Remainder When N divided by 2^M

Write the shortest code to find the remainder when an input number N is divided by 2^M. You cannot use /,* and % operator.

Input Specification
Number of test cases followed by a pair of integers on each line.

Sample Input
1
150 6

Sample Output
22

Limits
1<T<1000
1<N<2^31
1<B<31

Time Limit
1 Sec


Golfscript - 16 chars

~]1>2/{~2\?(&n}/


For a single pair or numbers this would sufficient

~2\?(&


By the way, the / does not stand for division here :)

scanf("%d", &T);
while(T--){
scanf("%d,%d", &N,&M);
printf("%d",N&~(~0 << M));
}

• What language is this? – Nathan Osman Feb 7 '11 at 4:04
• Can't you C? ;) – st0le Feb 7 '11 at 10:00

Uh, guys, in pretty much any language, it would be

N & (1 << M  - 1)

• Except M should be B and you forgot the code to read the input and loop through each case and write out the answer – gnibbler Feb 7 '11 at 5:24
• @gnibbler, I think the point is that's it's a super-boring question. – Peter Taylor Feb 7 '11 at 10:17
• @Peter, super-boring is rot13 or reversing stdin. This question isn't that bad by comparison – gnibbler Feb 7 '11 at 10:23
• @gnibbler, it's on a par with factorial, and I don't think those two are separated from rot13 by more than a hair. Reversing stdin requires using a stack in most languages, but even so I don't think it's a worthwhile question either. – Peter Taylor Feb 7 '11 at 15:36
• I don't think it's boring, I just think there's a canonically correct answer to the underlying math problem. The problems around looping and printing are boring, or at least pointless, because that's not the way coding challenges present themselves in real life. – Malvolio Feb 7 '11 at 17:07

Perl, 31

<>;/ /,say($&~(-1<<$'))while<>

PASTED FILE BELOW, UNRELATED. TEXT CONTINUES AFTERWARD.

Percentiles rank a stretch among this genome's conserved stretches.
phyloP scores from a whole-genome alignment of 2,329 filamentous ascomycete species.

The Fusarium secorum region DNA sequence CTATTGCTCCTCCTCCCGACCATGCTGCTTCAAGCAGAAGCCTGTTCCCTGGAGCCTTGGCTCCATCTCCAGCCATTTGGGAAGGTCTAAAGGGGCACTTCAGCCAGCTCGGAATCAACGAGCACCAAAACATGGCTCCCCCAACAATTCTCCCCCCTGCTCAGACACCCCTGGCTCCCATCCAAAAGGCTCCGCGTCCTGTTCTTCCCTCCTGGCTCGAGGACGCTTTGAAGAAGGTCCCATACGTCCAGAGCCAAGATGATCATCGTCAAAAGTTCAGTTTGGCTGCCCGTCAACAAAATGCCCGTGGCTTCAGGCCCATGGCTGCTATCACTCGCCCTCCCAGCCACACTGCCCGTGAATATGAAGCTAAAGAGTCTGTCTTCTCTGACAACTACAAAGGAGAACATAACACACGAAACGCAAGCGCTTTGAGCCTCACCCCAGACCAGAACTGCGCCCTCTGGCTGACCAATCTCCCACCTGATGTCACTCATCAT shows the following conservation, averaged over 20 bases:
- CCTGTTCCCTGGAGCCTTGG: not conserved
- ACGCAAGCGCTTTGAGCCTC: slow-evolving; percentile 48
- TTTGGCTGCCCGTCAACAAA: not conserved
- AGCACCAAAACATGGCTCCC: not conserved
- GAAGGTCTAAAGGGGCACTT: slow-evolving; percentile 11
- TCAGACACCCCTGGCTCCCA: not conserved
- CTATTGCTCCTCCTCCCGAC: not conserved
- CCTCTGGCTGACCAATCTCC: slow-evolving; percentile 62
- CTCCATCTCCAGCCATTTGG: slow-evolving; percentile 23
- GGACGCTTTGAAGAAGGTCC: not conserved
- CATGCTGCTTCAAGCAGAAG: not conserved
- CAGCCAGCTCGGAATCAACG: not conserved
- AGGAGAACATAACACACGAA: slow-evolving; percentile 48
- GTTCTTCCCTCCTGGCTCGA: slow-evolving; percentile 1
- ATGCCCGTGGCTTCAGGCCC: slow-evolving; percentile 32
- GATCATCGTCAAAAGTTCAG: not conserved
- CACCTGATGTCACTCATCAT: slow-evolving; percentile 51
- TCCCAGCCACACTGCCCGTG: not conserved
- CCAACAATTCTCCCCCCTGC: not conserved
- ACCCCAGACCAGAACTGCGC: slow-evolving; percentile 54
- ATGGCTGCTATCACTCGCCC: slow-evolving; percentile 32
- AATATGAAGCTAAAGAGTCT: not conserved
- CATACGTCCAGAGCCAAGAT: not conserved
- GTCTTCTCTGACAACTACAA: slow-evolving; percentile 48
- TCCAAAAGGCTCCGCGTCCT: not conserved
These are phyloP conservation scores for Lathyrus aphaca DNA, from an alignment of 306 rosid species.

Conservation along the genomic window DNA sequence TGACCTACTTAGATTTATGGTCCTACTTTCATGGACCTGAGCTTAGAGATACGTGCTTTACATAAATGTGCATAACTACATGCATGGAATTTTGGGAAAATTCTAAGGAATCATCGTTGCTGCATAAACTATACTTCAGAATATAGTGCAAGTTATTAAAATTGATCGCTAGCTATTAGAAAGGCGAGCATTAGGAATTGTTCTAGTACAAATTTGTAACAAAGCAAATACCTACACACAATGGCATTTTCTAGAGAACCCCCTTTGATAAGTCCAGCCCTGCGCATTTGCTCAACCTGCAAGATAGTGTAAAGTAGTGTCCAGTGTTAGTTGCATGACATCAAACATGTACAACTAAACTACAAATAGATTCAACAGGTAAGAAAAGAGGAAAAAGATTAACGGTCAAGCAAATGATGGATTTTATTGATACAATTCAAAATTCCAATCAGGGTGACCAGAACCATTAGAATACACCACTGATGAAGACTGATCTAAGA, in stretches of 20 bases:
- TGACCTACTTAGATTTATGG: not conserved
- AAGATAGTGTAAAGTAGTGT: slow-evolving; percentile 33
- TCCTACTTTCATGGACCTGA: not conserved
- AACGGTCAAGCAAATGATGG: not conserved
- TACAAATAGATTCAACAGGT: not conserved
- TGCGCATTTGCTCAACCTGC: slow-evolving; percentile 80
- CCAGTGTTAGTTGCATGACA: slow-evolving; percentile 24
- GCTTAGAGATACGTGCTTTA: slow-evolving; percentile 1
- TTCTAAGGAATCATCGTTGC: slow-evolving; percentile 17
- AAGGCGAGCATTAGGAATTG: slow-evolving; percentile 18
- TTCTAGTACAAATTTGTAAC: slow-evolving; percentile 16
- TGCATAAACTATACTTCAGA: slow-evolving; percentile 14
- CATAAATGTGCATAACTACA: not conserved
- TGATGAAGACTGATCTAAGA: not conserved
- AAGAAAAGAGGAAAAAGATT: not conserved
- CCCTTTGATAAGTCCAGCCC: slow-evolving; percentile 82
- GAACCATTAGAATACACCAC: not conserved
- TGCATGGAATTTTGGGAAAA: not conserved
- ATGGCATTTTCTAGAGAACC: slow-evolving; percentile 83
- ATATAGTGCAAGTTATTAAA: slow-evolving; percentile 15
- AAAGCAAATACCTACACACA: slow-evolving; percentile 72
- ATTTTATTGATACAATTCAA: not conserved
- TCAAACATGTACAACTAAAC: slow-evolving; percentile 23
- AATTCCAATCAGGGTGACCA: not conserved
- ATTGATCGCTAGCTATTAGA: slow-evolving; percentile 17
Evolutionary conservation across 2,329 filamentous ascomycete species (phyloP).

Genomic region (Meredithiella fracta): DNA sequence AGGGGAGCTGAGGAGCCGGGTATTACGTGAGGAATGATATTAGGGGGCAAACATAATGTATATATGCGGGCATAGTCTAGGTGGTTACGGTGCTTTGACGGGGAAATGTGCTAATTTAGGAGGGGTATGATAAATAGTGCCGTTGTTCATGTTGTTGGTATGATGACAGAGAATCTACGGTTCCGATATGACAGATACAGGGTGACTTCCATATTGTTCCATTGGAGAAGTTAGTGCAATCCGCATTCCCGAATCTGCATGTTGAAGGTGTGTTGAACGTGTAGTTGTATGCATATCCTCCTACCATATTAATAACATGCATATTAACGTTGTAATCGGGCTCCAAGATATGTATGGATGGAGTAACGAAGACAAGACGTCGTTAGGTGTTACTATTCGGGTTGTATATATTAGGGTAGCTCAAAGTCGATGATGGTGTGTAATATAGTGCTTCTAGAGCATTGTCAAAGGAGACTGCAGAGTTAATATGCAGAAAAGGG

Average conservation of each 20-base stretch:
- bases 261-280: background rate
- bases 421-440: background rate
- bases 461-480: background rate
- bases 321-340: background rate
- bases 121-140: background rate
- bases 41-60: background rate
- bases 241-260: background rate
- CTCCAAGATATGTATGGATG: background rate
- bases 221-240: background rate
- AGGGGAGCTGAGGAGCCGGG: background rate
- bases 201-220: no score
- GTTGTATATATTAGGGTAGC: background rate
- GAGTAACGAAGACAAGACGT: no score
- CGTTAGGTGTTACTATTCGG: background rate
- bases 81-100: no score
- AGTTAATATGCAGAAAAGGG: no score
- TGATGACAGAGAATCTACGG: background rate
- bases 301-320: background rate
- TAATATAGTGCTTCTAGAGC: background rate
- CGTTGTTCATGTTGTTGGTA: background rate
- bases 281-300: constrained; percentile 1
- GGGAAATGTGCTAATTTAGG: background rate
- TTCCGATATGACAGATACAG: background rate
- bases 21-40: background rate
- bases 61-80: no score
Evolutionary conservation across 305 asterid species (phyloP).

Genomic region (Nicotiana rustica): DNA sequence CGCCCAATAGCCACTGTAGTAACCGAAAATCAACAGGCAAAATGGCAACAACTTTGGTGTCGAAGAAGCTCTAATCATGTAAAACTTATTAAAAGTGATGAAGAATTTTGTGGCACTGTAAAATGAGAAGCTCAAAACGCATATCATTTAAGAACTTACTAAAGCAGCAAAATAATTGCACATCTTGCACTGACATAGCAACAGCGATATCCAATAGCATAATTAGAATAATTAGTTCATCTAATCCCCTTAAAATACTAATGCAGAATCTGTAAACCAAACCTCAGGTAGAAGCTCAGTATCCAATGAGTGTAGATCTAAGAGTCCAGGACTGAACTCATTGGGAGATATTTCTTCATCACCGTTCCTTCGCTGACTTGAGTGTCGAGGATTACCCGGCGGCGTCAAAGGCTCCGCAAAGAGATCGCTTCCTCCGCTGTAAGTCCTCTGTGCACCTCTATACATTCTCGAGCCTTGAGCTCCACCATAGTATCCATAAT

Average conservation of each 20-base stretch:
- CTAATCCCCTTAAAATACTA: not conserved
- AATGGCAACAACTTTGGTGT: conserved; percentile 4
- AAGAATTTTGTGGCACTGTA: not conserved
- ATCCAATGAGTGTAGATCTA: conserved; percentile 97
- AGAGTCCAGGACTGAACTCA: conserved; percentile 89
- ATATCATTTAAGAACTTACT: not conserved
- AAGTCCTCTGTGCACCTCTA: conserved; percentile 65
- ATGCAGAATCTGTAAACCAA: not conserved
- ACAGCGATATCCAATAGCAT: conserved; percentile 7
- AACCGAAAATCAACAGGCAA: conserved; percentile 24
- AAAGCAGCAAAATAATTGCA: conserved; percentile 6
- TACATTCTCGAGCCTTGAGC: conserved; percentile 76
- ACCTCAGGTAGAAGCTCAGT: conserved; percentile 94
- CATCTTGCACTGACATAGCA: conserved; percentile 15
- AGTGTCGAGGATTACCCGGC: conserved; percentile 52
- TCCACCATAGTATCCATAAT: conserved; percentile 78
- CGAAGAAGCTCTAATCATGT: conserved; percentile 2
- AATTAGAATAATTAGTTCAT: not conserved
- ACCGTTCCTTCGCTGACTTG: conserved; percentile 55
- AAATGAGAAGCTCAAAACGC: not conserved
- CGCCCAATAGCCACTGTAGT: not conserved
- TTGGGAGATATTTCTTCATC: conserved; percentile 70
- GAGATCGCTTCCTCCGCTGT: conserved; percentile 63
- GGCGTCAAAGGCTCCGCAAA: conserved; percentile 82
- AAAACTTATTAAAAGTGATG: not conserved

Perl 5.10 or later, run with perl -E '<code here>'

Java

long F(long M, long N) {
M = 2<<M;
while(N>=M) N-=M;
return N;
}

• That would be too slow. :) – fR0DDY Feb 4 '11 at 10:16
• @fR0DDY You didn't specify any time constraints. – moinudin Feb 5 '11 at 12:09
• @marcog Ya! I am sorry about that. – fR0DDY Feb 5 '11 at 12:41
• Java (if I remember correctly). – Daniel Jun 10 '16 at 16:29

Racket (scheme) 29 bytes

Kinda cheating because racket doesn't even have the % operator:

(λ(n m)(modulo n(expt 2 m)))


J, 1512 9 bytes

6 bytes thanks to @miles.

#.@#:~#&2


Previous 12-byte version

#.@({.~-)~#:


Usage

>> f =: #.@({.~-)~#:
>> 6 f 150
<< 22


Where >> is STDIN and << is STDOUT.

Explanation

#: converts n to base 2.

({.~-)~ then takes the last m digits from it

#. converts it back to base 2.

Previous 15-byte version:

2#.(0-[){.[:#:]


Usage

>> f =: 2#.(0-[){.[:#:]
>> 6 f 150
<< 22


Where >> is STDIN and << is STDOUT.

Explanation

[:#:] converts n to base 2.

(0-[){. then takes the last m digits from it

2#. converts it back to base 2.

• Using hooks, I've got #.@({.~-)~#: for 12 bytes. – miles Jun 9 '16 at 1:12
• Isn't the #. dyadic here? – Leaky Nun Jun 9 '16 at 1:15
• No, it is used afterwards. For example, x f@g y = f (x g y) but something like x f&g y = (g x) f (g y). – miles Jun 9 '16 at 1:18
• Another approach is #.@#:~#&2 for 9 bytes which creates k copies of 2 and uses that to create a base 2 representation of n for the last k binary digits, and converts it back to base 10. Used as 150 (#.@#:~#&2) 6 which outputs 22. – miles Jun 10 '16 at 23:47
• Why don't you post that as a separate answer :) – Leaky Nun Jun 11 '16 at 0:59

SmileBASIC, 36 characters

INPUT N,M?N AND(1<<M)-1
`

There's basically only one solution to this...